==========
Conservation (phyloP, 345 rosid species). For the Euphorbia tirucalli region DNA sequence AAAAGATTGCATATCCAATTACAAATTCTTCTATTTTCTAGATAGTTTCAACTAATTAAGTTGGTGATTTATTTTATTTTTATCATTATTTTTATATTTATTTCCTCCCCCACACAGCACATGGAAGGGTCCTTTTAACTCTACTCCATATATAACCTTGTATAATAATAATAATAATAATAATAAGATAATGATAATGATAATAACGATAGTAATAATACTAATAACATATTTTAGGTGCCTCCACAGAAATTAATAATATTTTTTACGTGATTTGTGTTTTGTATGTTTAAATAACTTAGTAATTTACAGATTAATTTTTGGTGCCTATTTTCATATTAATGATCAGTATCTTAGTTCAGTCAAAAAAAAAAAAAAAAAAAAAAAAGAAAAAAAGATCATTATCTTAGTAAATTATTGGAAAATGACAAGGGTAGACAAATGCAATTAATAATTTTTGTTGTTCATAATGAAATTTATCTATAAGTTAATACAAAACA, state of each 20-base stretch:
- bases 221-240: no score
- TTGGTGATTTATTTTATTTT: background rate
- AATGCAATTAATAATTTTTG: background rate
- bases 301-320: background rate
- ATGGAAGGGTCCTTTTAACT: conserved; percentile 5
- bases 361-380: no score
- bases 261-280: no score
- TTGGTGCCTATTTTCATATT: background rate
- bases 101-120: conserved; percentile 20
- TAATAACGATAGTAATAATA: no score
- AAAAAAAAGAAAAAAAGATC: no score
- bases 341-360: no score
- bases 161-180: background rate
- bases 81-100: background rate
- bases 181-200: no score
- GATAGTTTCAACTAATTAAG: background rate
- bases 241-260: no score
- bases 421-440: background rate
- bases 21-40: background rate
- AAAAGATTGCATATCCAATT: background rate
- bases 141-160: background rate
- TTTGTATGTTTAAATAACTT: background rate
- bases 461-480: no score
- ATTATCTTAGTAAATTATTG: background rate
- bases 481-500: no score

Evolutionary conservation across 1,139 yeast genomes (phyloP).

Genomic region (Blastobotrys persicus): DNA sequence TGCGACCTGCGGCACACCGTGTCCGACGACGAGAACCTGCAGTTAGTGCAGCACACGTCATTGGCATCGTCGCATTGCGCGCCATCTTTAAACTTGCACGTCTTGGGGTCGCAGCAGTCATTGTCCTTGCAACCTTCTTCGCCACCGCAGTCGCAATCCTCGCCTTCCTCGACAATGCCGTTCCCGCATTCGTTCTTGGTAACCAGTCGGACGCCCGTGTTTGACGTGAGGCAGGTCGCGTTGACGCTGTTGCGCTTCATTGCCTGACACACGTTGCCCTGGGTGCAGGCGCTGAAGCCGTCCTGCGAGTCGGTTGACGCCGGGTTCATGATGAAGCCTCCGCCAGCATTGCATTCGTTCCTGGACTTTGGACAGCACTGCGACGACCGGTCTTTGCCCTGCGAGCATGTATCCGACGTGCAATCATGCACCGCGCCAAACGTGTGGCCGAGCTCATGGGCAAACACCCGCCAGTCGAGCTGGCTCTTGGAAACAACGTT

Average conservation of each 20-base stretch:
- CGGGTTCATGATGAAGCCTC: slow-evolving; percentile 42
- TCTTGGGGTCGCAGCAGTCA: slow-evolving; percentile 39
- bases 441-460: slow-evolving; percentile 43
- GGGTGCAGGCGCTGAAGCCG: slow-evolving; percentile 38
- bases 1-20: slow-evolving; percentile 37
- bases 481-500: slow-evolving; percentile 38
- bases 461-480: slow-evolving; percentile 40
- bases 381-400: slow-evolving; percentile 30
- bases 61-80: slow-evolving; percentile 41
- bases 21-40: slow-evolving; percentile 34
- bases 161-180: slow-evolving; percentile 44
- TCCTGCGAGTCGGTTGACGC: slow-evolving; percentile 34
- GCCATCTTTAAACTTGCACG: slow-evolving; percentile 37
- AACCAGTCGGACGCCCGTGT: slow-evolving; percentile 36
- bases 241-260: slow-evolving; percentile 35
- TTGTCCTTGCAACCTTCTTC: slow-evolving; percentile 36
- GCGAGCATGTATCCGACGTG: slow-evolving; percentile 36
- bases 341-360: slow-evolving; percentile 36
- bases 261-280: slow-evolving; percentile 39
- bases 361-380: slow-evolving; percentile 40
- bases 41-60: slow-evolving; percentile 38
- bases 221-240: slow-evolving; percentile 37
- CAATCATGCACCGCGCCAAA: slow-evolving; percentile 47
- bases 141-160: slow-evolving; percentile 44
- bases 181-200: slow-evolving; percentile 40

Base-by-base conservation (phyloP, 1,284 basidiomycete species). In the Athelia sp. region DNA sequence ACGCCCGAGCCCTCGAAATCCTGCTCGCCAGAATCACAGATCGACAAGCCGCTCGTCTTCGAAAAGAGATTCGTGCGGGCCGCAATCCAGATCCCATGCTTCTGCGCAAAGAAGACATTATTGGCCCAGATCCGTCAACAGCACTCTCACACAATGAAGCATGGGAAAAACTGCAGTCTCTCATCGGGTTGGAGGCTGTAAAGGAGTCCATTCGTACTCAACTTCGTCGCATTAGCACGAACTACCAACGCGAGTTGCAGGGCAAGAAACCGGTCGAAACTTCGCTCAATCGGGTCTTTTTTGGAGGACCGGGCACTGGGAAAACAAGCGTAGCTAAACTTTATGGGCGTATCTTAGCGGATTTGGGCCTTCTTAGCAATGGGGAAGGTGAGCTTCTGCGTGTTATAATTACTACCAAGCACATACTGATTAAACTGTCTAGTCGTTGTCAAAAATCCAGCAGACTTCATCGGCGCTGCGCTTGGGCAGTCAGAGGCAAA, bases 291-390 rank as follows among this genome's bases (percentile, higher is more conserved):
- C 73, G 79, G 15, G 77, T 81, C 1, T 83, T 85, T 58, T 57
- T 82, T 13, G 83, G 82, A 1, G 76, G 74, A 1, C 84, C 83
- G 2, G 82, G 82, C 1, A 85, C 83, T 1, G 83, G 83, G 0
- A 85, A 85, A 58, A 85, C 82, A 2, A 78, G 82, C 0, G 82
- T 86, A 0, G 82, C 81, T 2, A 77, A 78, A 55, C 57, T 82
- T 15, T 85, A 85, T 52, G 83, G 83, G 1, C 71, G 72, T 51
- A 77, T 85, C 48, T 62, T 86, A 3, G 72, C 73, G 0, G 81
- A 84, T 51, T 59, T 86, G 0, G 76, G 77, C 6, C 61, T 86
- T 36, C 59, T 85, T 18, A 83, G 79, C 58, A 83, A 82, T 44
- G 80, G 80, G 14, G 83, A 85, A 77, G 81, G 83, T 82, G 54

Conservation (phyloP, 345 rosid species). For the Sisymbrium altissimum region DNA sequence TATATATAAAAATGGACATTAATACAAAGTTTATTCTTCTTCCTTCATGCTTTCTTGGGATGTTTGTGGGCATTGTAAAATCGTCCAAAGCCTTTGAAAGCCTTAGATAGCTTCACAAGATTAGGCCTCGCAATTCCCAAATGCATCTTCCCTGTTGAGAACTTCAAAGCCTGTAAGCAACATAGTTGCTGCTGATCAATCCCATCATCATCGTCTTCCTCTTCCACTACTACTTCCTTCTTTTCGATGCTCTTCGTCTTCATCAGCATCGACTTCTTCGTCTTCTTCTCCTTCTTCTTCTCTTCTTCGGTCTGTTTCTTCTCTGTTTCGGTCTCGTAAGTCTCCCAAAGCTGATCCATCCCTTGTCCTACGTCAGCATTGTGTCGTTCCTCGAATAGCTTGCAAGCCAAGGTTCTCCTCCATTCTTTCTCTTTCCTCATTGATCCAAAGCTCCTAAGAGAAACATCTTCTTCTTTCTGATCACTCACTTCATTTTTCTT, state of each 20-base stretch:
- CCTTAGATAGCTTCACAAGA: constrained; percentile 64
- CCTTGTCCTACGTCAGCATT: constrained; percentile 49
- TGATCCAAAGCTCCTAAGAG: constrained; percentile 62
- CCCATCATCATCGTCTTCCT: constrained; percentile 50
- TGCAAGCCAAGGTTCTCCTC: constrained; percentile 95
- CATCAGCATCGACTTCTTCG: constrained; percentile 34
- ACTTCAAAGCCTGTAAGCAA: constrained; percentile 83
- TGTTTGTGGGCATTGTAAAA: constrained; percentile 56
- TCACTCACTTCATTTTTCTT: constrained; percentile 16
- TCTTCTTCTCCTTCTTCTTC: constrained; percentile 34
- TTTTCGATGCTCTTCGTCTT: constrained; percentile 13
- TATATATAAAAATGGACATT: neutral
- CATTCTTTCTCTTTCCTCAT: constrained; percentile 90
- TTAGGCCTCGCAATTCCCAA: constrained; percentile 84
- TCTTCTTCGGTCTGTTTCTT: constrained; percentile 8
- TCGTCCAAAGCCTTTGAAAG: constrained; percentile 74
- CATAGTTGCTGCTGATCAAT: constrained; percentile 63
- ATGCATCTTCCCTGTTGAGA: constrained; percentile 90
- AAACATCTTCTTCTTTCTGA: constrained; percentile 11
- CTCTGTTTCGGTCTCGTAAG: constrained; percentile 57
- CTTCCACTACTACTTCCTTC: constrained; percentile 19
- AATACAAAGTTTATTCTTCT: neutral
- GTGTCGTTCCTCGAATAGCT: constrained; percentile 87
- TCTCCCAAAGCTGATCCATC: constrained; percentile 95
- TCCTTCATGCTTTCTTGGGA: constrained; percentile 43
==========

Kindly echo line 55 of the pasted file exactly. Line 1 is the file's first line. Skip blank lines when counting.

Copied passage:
Base-by-base conservation (phyloP, 1,284 basidiomycete species). In the Athelia sp. region DNA sequence ACGCCCGAGCCCTCGAAATCCTGCTCGCCAGAATCACAGATCGACAAGCCGCTCGTCTTCGAAAAGAGATTCGTGCGGGCCGCAATCCAGATCCCATGCTTCTGCGCAAAGAAGACATTATTGGCCCAGATCCGTCAACAGCACTCTCACACAATGAAGCATGGGAAAAACTGCAGTCTCTCATCGGGTTGGAGGCTGTAAAGGAGTCCATTCGTACTCAACTTCGTCGCATTAGCACGAACTACCAACGCGAGTTGCAGGGCAAGAAACCGGTCGAAACTTCGCTCAATCGGGTCTTTTTTGGAGGACCGGGCACTGGGAAAACAAGCGTAGCTAAACTTTATGGGCGTATCTTAGCGGATTTGGGCCTTCTTAGCAATGGGGAAGGTGAGCTTCTGCGTGTTATAATTACTACCAAGCACATACTGATTAAACTGTCTAGTCGTTGTCAAAAATCCAGCAGACTTCATCGGCGCTGCGCTTGGGCAGTCAGAGGCAAA, bases 291-390 rank as follows among this genome's bases (percentile, higher is more conserved):